Even though his own father had prostate cancer, Mark Shanahan, a journalist at the Boston Globe, didn't know much about the disease until he was also diagnosed with it seven years ago.
He didn't know what the standard treatment for prostate cancer was, despite it running in his family, and he wasn't even that familiar with what the prostate does. (It's a gland located between the bladder and penis and secretes fluids to protect the sperm.) Shortly after his diagnosis, Shanahan, now 55, realized that he was like most people in his lack of knowledge of this disease, which affects 1 in 9 men and kills 1 in 41, per the American Cancer Society.
That's, in part, why Shanahan decided to share his story. Yes, prostate cancer and treatment can lead to uncomfortable topics, like impotence and incontinence. But, as Shanahan pointed out, half the population is at risk, and the other half knows and loves someone who is. So he wrote an article for the Globe and started a podcast, "Mr. 80%," a reference you'll have to read or listen to fully understand.
"When I would talk about this with my friends with my colleagues ... some of them were like, 'Dude, why are you talking about this?' But others were totally interested," Shanahan told TODAY. "I set out to tell a really interesting story that I knew would surprise and inform a lot of people. ... But ... it's gratifying to know that people are ... paying attention and talking about their situation."
Because Shanahan candidly discusses his sex life and other intimate anecdotes in the podcast and article, he's received thousands of emails calling him "brave" and "courageous," he said. But he doesn't exactly agree with this characterization.
"The implication, of course, is that somehow the normal person wouldn't talk about it," he explained. "(Incontinence and impotence) are two things that men don’t want to talk about it, which is totally lame. ... (Prostate cancer) is really something that’s not optional to understand and be aware of."
Shanahan's oncologist, Dr. Mark Pomerantz at Dana-Farber Cancer Institute in Boston, agrees with him on that last assertion. He told TODAY that most men who live into their 70s and 80s are harboring a prostate cancer, and it's by far the most common cancer among men in the United States, except for skin cancer.
"It's the kind of cancer that we do want to diagnose early," Pomerantz said. "And as we learned from Mark's case, it can be cured."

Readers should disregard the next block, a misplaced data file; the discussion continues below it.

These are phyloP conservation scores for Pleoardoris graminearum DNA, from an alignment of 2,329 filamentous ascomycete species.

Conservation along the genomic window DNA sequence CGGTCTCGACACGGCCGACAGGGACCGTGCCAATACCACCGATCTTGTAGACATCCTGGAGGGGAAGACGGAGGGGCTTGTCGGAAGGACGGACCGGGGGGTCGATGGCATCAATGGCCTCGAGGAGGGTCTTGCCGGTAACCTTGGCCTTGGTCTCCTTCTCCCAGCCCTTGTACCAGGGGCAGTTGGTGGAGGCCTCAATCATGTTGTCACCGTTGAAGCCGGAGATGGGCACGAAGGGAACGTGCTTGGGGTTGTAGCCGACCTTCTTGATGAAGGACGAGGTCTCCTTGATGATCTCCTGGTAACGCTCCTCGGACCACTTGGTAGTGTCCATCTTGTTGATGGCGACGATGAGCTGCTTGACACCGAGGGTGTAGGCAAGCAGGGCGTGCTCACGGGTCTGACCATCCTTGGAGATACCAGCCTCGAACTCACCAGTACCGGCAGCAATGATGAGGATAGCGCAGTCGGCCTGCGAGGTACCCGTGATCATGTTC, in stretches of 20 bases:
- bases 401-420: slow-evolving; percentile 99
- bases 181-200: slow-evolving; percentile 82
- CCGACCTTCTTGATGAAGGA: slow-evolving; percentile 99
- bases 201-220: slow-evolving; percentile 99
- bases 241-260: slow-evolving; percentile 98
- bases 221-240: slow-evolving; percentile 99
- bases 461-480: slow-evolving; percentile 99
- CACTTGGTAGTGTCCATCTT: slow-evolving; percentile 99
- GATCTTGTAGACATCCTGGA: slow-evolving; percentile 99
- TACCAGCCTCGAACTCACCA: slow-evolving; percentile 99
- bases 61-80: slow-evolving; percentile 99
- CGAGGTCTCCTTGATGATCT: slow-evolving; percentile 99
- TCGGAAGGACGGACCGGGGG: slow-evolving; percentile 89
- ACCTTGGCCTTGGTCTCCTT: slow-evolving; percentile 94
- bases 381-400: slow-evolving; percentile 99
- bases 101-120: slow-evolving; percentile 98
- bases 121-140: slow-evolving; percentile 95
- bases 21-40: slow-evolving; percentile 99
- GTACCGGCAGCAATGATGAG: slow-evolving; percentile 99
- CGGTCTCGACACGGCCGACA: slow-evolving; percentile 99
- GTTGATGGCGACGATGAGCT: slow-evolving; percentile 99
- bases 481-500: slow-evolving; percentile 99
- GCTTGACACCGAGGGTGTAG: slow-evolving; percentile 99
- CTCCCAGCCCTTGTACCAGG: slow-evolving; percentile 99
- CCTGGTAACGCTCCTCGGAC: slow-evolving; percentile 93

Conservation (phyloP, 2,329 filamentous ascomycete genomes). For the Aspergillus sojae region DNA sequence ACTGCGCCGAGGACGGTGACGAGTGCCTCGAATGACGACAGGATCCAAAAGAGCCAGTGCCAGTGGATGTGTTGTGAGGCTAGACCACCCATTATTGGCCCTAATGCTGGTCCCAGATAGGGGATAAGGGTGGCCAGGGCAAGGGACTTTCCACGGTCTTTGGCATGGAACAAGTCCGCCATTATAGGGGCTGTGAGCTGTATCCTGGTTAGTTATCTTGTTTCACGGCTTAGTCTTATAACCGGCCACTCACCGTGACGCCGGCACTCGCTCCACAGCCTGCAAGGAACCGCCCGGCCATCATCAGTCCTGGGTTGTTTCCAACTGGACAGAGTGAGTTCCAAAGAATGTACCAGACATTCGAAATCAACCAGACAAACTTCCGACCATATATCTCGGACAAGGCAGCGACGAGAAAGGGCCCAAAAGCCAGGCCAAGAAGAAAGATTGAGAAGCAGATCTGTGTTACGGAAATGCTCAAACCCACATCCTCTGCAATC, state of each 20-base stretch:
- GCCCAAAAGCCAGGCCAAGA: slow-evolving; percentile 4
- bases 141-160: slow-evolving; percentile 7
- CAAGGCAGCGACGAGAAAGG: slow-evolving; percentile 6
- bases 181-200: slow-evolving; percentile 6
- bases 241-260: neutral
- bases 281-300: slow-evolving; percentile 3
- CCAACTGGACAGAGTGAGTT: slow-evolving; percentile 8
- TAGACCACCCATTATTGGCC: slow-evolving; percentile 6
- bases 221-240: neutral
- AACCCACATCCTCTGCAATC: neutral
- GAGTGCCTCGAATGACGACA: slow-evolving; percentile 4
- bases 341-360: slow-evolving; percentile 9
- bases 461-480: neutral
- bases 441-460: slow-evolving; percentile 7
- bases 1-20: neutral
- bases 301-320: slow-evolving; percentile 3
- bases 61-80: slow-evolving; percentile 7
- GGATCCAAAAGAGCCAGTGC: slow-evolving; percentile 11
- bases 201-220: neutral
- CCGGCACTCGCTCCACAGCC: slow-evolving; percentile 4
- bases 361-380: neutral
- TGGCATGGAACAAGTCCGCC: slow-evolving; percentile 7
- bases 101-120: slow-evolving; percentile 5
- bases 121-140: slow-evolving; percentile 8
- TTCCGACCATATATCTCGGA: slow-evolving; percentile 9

While Mark was diagnosed younger than most men — at 48 versus the average age of 66 — he was able to be treated primarily with hormonal therapy, the goal of which was to drastically reduce his testosterone production. (Some men need their prostates removed, which is where the incontinence and erectile dysfunction come into play.)
"The issue that Mark faced and that he spends a great deal of time appropriately going into is that when a guy has his testosterone taken away, there are physiologic effects," Pomerantz explained. These can include hot flashes like women get in menopause, reduced bone density and increased stomach fat.
"Libido goes out the window," Pomerantz added. "What I think Mark really brings to light is how this was unbeknownst to him at the time ... how much the inner workings of his body were tied up with his identity as a person, as a man."
Shanahan, too, believes the idea of manliness is the main reason men avoid discussing prostate cancer. "Culturally, we, and men in particular, have a hard time talking about issues related to masculinity," he said.
Even if you're uninterested in learning about impotency and incontinence, Shanahan still wants to instill a few basic facts about prostate cancer. For example, Black men are at much higher risk, as are men with a family history of it. In addition, your treatment can and should be individualized, both Shanahan and Pomerantz said. Here are a few more risk factors to note:
- Age, the risk rises rapidly after age 50
- Prostate cancer is most common in North America, Northwestern Europe, Australia and on Caribbean islands
- Inherited gene mutations can raise your risk
- Other lifestyle factors may be related to risk (diet, obesity, smoking and more)
For those who haven't been diagnosed, Pomerantz stressed the importance of talking to your doctor by age 50 about possibly getting screened for prostate cancer, again, especially if you're Black or it runs in your family. Most prostate cancers are found early, through screening, and usually cause no symptoms. Yet, more advanced prostate cancers can lead to symptoms like problems urinating, blood in urine or semen, erectile dysfunction and more.
If you've been diagnosed with prostate cancer, be aware that some forms will only require monitoring and no treatment, per Pomerantz, while others may be so aggressive that treating the whole body with medicine should come before any surgery or radiation.
"If you're 45, 50, 55, 60, the chance that you're going to develop prostate cancer is excellent," Shanahan said. "The question is: What are you going to do about it?"